We’d be the first to admit: We talk a lot about skin cancer and how to prevent it. Most dermatologists do. But it’s something that we’re especially passionate about because our dermatologist founder, Dennis Gross, MD, began his career as a melanoma researcher at Memorial Sloan Kettering Cancer Center in New York City. (Cool fact: Immunotherapy Dr. Gross helped develop is still used in melanoma treatment today.) While now he gets to funnel his passion for research into product development for Dr. Dennis Gross Skincare, finding a cure for melanoma (the deadliest form of skin cancer) has never been far from our founder’s mind. For that reason, we’re proud to announce that we’ve made a $50,000 donation to Memorial Sloan Kettering Cancer Center to help fund a new study to develop an engineered T cell therapy for metastatic melanoma.
How this study is different
As much as sun exposure and skin cancer are often mentioned in the same breath, UV rays aren’t to blame for all occurrences of skin cancer (just most). Over the past decade, treatment for melanoma has improved by leaps and bounds. Today, 60 percent of melanoma patients respond favorably to combination immunotherapy — the gold standard for treating this type of cancer. However, that leaves 40 percent of patients for whom combination immunotherapy is not successful. Typically, those are people whose melanoma has developed in a non-exposed area of skin (such as the buttocks) or who have highly melanated skin naturally (yes, people of color can develop skin cancer).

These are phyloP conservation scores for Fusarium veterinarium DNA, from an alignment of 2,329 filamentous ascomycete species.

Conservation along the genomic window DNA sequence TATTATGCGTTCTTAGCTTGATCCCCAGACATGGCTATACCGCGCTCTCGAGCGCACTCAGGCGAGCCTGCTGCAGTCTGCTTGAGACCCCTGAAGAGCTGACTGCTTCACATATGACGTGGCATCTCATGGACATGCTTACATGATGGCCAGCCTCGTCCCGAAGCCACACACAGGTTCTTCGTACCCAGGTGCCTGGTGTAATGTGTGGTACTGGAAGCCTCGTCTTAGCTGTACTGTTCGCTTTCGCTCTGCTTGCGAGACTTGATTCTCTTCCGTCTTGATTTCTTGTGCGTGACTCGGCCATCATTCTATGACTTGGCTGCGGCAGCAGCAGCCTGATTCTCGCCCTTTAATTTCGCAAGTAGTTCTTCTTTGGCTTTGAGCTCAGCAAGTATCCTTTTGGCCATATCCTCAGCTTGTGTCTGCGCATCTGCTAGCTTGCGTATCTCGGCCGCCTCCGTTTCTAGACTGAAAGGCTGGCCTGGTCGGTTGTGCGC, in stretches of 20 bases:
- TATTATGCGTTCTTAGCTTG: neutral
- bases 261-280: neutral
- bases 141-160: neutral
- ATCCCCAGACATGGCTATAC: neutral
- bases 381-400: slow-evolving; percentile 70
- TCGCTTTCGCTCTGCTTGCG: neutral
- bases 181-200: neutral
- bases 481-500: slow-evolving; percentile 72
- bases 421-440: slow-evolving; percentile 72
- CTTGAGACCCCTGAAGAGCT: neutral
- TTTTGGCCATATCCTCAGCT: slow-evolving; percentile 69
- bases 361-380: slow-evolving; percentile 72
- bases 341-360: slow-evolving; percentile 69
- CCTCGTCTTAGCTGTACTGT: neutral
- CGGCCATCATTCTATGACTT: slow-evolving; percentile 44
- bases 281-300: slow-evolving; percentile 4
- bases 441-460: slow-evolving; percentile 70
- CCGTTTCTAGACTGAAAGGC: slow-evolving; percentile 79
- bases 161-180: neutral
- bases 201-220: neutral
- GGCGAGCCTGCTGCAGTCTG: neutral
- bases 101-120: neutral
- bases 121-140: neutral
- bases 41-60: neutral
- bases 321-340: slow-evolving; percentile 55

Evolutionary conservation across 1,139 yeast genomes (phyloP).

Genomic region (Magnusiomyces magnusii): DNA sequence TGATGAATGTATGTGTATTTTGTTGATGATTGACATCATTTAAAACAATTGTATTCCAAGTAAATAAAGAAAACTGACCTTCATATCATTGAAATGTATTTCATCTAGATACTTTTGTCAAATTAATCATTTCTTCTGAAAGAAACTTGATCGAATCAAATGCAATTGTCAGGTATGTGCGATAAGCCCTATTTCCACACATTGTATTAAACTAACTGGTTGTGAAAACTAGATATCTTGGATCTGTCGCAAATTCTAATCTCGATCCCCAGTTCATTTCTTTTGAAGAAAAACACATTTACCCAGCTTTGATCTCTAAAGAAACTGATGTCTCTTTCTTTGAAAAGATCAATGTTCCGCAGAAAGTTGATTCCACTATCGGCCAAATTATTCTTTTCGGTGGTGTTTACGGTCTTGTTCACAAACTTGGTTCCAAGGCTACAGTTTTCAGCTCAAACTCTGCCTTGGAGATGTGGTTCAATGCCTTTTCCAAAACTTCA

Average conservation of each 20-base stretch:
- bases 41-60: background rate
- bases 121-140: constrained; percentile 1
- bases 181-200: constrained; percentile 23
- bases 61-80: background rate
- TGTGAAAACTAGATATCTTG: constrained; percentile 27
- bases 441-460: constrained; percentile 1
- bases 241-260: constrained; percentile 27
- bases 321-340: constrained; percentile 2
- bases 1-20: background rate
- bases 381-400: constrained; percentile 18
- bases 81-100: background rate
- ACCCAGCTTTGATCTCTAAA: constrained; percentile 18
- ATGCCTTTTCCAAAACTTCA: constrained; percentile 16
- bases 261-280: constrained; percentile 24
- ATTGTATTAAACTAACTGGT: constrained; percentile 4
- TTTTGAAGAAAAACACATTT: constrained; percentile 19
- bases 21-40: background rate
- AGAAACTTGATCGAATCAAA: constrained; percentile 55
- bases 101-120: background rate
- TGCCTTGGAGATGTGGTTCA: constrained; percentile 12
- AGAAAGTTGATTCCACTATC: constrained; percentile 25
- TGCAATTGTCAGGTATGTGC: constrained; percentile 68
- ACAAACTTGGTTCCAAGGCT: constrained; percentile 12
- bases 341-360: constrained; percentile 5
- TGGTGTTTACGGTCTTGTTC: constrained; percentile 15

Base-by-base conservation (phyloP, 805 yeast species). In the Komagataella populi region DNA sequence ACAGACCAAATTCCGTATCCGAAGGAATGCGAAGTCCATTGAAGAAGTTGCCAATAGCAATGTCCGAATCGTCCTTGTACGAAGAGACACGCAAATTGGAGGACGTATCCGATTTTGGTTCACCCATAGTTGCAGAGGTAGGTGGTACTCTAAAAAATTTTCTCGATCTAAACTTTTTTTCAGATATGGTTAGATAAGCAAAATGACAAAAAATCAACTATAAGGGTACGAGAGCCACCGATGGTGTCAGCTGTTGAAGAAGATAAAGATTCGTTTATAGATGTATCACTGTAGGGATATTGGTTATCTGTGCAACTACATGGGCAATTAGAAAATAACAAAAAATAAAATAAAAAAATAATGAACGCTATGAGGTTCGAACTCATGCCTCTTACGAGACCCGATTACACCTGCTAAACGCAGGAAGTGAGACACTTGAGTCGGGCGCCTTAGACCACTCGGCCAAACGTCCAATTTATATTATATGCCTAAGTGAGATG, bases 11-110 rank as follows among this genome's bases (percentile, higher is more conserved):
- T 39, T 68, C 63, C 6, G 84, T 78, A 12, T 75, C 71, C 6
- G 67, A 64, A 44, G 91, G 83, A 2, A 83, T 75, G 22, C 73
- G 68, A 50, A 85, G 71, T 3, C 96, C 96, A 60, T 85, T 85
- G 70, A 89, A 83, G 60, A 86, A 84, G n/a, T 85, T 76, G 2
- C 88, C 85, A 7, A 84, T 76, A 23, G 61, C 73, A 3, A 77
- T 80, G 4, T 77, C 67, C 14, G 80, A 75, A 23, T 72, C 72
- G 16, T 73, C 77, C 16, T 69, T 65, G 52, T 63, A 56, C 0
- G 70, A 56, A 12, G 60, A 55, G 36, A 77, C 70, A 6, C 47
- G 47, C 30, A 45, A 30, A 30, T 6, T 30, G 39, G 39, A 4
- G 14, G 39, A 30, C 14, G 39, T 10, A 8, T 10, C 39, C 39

The research Dr. Dennis Gross Skincare is helping to fund is developing treatment specifically for this 40 percent. Scientists at Memorial Sloan Kettering Cancer Center are engineering T cells to target a specific molecule on melanoma cells. (Quick refresher on T cells: They’re a type of white blood cell that are part of the immune system. There are two major kinds of T cells — “killer” and “helper.” Killer T cells are cytotoxic, meaning they kill other cells infected by viruses, as well as cancer cells. The T cells researchers are now working on would train the T cell’s cytotoxicity on a melanoma cell and — theoretically — destroy it.) If successful, this study would be the next step in introducing a viable melanoma treatment option for those for whom combination immunotherapy hasn’t worked.
“Like many doctors, a main reason I joined the medical profession was the desire to help people. Research — and the life-saving discoveries that result from it — benefit a great many people. For me, that was a primary motivator in beginning my career in a laboratory, not an office. Today, the lab I spend my time in develops products, not cancer cures, but that hasn’t dimmed my belief that committed scientists can find effective strategies to prevent, control, and ultimately cure cancer. As an alumnus of Memorial Sloan Kettering Cancer Center, I’m honored to support the ground-breaking melanoma research being done there, including this engineered T cell study.” — Dr. Dennis Gross
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